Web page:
Ethics is a hot topic in academia and industry, in my conversations with MBA students who represent many different industries, proper ethical behaviour is both a key strategic differentiator in attracting customers, investors and employees, and, represents a shift in our understanding of an organization’s role in society. In academia many business courses have an ethics thread within the course. Ethics are critical to society and well run organizations and economies.

In both academia and industry we often see ethics taught in a linear prescriptive approach. In other words, telling students and employees what is the appropriate action and decision to take. Indeed many training or educational tools also take this approach by presenting users a dilemma and then having them chose the solution that the organization or instructor wants to see, for example,

You see someone drop their wallet, do you:

A)    Steal it

B)     Return it

The appropriate answer is obvious so what the user has really learned is to choose a response that the evaluator wants.

The top problem is therefore instilling within the organizational culture exemplary ethical standards which are consistently and predictably adhered to regardless of the situation, culture, people involved and rules.

However, ethics is more difficult than that, ethical beliefs are shaped by experience, education, culture etc. and the difficulty is not just choosing the appropriate approach in isolation, but understanding and interacting with other people’s ethical decisions and actions to arrive at a joint decision that is ethical.

Ethical training or education should focus on understanding other individual’s ethical beliefs, open mindedness, influencing and compromising to arrive at a decision and action that reflects integrity as the core common value. We define integrity as consistently holding to values such as truthfulness, human rights, dignity, empathy, compassion, etc. regardless of the situation. Integrity is the core value that we are focusing on in our new ethics simulation: see it here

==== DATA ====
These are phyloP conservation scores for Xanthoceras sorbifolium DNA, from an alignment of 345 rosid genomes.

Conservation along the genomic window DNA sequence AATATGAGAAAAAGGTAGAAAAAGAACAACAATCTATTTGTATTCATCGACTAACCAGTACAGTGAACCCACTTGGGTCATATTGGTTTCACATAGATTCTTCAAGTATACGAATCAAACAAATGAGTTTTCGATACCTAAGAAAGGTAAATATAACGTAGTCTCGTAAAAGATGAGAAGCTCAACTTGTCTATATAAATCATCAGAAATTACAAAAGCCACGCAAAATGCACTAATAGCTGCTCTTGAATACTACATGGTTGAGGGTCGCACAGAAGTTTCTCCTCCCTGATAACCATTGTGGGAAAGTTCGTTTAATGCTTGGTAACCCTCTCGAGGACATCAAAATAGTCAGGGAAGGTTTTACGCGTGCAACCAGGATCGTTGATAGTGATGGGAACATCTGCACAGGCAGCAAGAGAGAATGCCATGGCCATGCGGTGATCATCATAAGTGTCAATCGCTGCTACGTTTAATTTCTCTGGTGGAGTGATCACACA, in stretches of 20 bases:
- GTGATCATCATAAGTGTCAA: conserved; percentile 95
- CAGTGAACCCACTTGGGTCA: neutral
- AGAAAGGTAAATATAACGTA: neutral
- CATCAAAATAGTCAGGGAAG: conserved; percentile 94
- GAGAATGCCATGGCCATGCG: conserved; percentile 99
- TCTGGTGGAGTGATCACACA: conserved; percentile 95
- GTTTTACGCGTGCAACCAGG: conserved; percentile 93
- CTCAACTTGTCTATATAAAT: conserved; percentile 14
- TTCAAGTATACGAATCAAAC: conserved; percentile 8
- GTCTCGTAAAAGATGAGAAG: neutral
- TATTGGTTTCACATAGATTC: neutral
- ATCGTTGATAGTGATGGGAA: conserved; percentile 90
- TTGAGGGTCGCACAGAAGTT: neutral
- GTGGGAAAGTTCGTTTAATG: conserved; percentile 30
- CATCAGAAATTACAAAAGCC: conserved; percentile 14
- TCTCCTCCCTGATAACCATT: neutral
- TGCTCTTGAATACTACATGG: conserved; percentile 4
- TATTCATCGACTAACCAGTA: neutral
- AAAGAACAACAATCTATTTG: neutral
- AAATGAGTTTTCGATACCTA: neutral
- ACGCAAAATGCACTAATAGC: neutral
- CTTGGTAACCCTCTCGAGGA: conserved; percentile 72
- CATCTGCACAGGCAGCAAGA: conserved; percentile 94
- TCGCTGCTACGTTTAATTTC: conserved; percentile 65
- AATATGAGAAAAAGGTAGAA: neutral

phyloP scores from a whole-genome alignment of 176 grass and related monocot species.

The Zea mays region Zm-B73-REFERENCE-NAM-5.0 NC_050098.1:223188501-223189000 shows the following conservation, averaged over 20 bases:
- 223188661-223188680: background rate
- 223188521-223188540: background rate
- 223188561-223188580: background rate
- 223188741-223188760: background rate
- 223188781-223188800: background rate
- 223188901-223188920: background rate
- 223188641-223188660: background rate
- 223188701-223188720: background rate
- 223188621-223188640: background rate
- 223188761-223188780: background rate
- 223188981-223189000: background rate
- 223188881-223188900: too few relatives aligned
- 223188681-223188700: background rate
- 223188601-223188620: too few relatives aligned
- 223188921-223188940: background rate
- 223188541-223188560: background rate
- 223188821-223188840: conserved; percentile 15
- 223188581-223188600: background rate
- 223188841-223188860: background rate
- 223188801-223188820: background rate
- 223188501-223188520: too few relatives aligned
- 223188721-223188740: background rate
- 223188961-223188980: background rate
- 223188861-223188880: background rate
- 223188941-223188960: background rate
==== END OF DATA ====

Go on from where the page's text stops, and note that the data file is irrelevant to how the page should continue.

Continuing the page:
Ethics training/education is applicable to everyone, every course, every organization, every decision and all our metrics. We need to improve our training and educational processes.

10 things some entrepreneurs don’t understand


  1. The business. I have seen founders who aren’t technical start technology companies, founders who figure that financial issues can be delegated such as accounting, taxes, etc., founders who don’t know modern leadership or corporate culture concepts. Such founders figure someone else can understand, make the right decisions and implement properly. Delegation can work but don’t delegate understanding, delegating could mean opportunities missed or less than optimal solutions implemented. The founding team needs to understand each aspect of the business.
  2. Every assumption in a plan is a risk. Every assumption is a non-fact, to say there are no risks means there are no assumptions and thus everything is a fact even future oriented information such as potential market share. Founders need to view their start-up as turning assumptions into facts.
  3. Some founders believe it’s OK to lie or exaggerate to customers, investors, partners and employees as long as the founders deliver on their promises. Exaggerating and lying, set a corporate culture where issues are allowed to fester until they become problems and individuals become self centered in their orientation and place their own enrichment above the positive impacts for the customer, investors, etc. It also increases risk for customers when potential issues and clarity on how risks are alleviated are not explained.
  4. All businesses are about people, saving them time, saving money, accomplishing their goals, etc. it’s why employees work there and customers buy. Understanding motivation, perspectives, expectations and how customers will evaluate the company and its offering are necessary.
  5. Customer’s risk. The customer is taking a risk buying from a new company. Marketing has to be two pronged: how does the start up’s solution solve the problem and will the solution deliver on its potential, the start-up needs to eliminate the risk of a bad purchase for the customer.
  6. The market. The market is in constant evolutionary change. Start-ups need to be able speak about how their solution fits where the market is going over the coming years, particularly in conjunction with other solution possibilities. I have seen too many start-ups that are variations of a theme which current solution providers will someday incorporate into their solution.
  7. A founder might have a vision and a broad and detailed understanding of how to accomplish it, but many struggle to communicate that to others in our attention deficit world. We need to be able to communicate a spaceship sized idea to a compact car sized attention span.